Families who have been struggling with the effects of the COVID-19 pandemic on their children’s schooling since March 2020 are getting major help, thanks to the allocation of $122 million in federal money to the Washoe County School District.
That money, from the Elementary and Secondary School Emergency Relief program (ESSER), including $77 million under the American Rescue Plan, is earmarked for assisting students and their families who have had their lives disrupted by “distance learning” and other changes made necessary by the contagion.
“It’s very hard to do work at home,” reported one fifth grader who attends Roy Gomm Elementary School in Reno. “I don’t always have help, and I miss out on a lot of things my teacher does because I can’t do Zoom meetings.”
Parents also strained under the weight of the new normal.
“The pressure that’s being put on us as parents and them as students is definitely taking a toll,” a parent of an elementary school student wrote to district officials. “I am very concerned for the mental health of our students as they are suffering greatly without the social interaction of their peers and teachers and daily physical activity.”
With the federal allocations, help has arrived.
Changes came quickly
When Washoe County students left school for the two-week spring break in March 2020, they had no idea they would not be allowed to return to their classrooms until June, and then only long enough to grab a few belongings from their lockers and leave.
There was no time to say goodbye to their friends or teachers, no way to safely hold a traditional graduation ceremony complete with caps and gowns, no chance to sit down to lunch or linger in the building without risking exposure to a potentially deadly and highly contagious disease.
The district, the students and their families had to instantly adjust as the pandemic continued its relentless march across the nation and the world. During the first three months of the lockdown, the district printed more than a million pages of lesson plans for all grade levels and distributed tens of thousands of emergency meals and learning packets at school sites in every corner of the district. Intervention specialists contacted families in need, delivering dozens of food boxes and learning materials to families who were ill or lacked transportation. Hotlines were set up to provide tech support for students and their families.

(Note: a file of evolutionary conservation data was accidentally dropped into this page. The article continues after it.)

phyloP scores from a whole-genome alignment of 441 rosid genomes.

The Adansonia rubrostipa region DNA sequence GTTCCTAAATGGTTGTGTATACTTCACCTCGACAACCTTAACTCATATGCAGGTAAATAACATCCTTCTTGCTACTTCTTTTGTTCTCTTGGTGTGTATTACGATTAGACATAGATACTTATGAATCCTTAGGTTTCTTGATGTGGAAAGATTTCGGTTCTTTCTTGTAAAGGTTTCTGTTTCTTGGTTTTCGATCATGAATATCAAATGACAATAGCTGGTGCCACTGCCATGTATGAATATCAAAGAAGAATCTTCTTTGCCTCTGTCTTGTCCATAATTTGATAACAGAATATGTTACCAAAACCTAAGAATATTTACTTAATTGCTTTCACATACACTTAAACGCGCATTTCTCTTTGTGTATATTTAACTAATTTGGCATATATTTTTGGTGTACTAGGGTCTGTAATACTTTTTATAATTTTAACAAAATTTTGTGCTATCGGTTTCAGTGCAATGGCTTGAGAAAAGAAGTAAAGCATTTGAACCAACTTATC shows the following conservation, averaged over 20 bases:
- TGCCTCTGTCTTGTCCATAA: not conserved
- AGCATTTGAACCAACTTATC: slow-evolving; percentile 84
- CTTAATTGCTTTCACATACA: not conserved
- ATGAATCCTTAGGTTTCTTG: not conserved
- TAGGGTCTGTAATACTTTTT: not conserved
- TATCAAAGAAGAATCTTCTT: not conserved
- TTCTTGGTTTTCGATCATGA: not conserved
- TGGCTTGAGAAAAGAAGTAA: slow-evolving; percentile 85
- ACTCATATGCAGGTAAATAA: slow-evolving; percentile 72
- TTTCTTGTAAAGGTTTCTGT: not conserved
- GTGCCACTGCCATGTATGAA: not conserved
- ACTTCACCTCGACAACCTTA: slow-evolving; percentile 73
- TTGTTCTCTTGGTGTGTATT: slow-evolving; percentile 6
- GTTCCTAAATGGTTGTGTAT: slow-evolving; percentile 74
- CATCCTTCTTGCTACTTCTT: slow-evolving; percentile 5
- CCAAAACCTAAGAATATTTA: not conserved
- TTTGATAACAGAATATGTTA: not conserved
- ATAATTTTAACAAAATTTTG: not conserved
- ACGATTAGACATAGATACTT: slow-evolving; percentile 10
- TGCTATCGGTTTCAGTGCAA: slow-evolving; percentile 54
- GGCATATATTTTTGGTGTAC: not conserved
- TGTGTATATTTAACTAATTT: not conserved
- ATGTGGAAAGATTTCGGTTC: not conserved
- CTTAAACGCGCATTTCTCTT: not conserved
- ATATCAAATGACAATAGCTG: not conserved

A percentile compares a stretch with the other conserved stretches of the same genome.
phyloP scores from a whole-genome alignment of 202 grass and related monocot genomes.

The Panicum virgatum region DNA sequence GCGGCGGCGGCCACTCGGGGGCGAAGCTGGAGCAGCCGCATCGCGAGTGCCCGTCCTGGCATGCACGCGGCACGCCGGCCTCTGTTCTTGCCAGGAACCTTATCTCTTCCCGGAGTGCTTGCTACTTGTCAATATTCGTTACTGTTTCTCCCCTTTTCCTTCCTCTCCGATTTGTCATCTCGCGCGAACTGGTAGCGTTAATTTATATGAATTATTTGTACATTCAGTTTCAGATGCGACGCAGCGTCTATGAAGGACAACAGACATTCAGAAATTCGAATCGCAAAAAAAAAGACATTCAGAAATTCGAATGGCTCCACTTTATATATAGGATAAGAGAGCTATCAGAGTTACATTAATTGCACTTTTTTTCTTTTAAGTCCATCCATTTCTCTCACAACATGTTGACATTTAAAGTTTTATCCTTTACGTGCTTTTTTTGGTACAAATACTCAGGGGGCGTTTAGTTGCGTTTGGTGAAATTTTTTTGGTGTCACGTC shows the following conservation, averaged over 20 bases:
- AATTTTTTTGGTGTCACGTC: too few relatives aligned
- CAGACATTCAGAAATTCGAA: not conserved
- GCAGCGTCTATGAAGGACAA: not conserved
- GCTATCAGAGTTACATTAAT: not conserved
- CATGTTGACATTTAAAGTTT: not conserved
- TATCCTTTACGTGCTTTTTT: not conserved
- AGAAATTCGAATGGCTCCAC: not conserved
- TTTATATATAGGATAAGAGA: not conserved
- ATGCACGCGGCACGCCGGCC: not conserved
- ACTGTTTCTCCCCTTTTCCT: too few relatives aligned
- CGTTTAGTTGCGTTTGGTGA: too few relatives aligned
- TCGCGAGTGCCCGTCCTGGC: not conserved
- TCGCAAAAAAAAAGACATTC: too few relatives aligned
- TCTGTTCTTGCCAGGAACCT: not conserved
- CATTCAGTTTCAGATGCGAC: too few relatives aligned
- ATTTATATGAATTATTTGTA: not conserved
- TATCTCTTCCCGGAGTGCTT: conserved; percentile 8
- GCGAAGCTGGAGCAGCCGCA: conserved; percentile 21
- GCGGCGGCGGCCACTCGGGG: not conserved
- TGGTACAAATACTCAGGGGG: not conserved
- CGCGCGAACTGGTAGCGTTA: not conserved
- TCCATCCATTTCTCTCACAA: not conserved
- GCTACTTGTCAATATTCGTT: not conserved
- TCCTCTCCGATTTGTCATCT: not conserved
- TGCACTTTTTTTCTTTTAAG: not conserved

But many students struggled with distance learning and the emotional fallout of having their lives disrupted overnight.
Back into classrooms
In August 2020, five months after the start of the pandemic, Washoe County became one of the largest urban districts in the country to open its doors for in-person learning. More than 62,000 students and 8,000 staff members returned to classrooms, although some opted to continue engaging in distance learning through North Star Online School. Educators and staff members continue to work closely with families and students to keep them on track with their studies, monitoring their progress and successes, and providing additional supports and resources.
Now, the district is getting substantial federal funding to support that assistance.
Under the federal guidelines, the $122 million from the emergency relief allocation must be used to address the impact of the COVID-19 pandemic on elementary and secondary schools. The ESSER program is the single largest targeted investment in K-12 public education in U.S. history; the money must be spent by Sept. 30, 2024.
“We are aware that we need to do more to ensure our students continue to improve academically and recover from the emotional impact of the pandemic,” said Adriana Publico, project manager. The funds will “support students’ social-emotional needs and assist with academic recovery and success over the next three years.”
The allocation also will pay for additional teachers, counselors, social workers, and graduation support staff working in high schools to support students, she said.